Three balloons hung up from our team’s table, signifying the three problems we were able to solve out of the 12 so far. Restless, I glanced at the neighboring teams and their balloons. Five, six, seven, I count. Pressured, I returned to wracking my mind. I tried revisiting the countless training sessions we had and the programming problems I’ve solved before for an inkling of a hint to solve what was now in my hands. The clock ticks, the final minute passes, and the contest hall chants a countdown from 10.
Did my team win ICPC Asia-Singapore Regionals 2018? No…
Fibinary Numbers is a mashup of two concepts: binary numbers and the fibonacci sequence. Say, for the binary number 1010, the decimal equivalent is 10, because 1 x 2³ + 0x 2² + 1 x 2¹ + 0x 2⁰ = 10. In fibinary, we use the fibonacci sequence in place of the powers of two.
For reference, here’s the problem statement: https://uva.onlinejudge.org/index.php?option=com_onlinejudge&Itemid=8&category=16&page=show_problem&problem=704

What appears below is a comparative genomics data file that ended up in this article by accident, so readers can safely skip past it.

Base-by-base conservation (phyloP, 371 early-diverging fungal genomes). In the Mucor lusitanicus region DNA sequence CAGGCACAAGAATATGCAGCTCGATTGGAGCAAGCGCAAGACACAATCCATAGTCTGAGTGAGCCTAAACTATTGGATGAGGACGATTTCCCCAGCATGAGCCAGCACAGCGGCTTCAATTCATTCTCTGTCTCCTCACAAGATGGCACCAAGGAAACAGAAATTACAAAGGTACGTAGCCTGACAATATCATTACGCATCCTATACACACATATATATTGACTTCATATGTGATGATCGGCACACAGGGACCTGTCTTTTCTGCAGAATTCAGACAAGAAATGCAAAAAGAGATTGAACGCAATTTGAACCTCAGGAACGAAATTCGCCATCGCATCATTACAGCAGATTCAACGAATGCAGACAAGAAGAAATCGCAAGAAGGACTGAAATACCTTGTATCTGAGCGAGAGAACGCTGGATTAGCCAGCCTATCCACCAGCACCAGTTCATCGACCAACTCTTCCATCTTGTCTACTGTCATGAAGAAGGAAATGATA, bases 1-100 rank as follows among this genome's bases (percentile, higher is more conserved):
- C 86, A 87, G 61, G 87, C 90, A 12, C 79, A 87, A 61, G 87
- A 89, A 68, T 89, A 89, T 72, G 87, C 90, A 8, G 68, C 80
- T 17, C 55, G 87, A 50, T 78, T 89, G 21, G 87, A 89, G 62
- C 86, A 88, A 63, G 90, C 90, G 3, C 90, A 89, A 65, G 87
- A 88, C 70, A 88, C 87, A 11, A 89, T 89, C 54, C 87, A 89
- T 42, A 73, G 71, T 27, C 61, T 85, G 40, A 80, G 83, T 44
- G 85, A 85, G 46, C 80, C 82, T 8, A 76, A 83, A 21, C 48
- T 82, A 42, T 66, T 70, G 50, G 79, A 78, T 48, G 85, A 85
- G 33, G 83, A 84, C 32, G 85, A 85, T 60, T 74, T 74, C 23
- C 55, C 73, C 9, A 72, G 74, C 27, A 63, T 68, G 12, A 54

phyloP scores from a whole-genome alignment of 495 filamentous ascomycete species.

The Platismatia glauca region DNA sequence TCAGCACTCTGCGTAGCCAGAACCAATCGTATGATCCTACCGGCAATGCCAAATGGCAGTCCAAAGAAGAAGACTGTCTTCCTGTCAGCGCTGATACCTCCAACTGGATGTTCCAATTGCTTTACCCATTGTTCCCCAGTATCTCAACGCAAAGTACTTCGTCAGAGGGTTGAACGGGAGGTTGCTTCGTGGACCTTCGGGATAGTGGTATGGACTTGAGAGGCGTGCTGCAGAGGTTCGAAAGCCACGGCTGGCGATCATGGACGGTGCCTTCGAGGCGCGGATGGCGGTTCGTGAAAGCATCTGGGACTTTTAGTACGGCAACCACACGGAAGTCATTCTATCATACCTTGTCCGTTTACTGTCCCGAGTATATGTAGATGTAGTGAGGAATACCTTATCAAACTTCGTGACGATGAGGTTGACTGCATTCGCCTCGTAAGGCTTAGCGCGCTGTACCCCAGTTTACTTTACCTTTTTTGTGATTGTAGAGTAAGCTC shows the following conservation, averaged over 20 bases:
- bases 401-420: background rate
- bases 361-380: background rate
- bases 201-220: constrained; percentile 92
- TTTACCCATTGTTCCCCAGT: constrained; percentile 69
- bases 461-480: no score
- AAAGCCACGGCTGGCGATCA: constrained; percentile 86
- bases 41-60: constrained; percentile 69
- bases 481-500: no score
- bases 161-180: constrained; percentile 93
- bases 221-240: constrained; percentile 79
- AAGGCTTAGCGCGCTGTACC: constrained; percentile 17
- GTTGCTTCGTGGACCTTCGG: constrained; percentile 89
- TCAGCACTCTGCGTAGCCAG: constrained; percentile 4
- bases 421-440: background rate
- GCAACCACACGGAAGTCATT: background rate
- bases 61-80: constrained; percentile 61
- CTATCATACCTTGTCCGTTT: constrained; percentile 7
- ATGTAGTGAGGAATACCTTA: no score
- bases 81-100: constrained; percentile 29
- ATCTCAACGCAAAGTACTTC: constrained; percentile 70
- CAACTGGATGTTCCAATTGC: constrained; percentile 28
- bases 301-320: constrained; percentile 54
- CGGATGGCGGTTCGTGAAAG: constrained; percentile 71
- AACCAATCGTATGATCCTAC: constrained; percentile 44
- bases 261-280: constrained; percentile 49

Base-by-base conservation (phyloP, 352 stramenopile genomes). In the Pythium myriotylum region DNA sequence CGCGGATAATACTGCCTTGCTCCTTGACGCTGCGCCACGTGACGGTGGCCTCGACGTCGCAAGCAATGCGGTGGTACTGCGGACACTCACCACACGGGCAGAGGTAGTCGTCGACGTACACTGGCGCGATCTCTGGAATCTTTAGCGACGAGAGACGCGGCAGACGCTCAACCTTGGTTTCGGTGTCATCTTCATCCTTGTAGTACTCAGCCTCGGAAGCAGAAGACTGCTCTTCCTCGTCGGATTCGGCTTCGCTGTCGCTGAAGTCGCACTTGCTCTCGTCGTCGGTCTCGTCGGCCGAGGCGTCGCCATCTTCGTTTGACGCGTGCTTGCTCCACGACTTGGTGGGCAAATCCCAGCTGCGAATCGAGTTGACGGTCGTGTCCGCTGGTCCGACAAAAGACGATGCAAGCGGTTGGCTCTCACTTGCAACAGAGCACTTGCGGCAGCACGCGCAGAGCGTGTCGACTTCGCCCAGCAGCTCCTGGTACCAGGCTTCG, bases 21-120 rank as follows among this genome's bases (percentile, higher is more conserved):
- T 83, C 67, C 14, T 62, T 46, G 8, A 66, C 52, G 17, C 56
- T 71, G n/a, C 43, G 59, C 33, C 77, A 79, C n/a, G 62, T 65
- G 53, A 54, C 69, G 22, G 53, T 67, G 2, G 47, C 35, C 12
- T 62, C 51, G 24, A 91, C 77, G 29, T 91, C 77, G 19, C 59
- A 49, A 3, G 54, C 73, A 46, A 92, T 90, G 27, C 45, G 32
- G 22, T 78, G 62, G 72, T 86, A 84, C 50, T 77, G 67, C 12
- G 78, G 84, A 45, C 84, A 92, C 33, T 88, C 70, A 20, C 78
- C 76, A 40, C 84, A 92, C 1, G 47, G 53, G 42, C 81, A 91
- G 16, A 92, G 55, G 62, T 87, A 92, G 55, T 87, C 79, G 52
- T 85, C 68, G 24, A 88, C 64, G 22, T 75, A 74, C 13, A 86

The problem is rather simple. Given two fibinary numbers, output the sum in fibinary representation. So what we could do is take the two numbers, convert them to decimal, then turn the sum back to fibinary.
Ultra QuickSort is a rather simple problem. You’re dealing with a certain sorting algorithm that processes a sequence of distinct integers by “swapping” two adjacent integers until the list is sorted. The task is to count how many swaps are needed in order to sort the list.
For reference, here’s the problem statement: https://uva.onlinejudge.org/index.php?option=com_onlinejudge&Itemid=8&page=show_problem&problem=1751
We’re basically dealing with an Inversion Count problem. A sequence’s inversion count is a measure of the sequence’s “sortedness,” given by how many swaps are needed in order to sort the sequence. A sorted array’s count is 0. …
Low-resource Natural Language Processing Researcher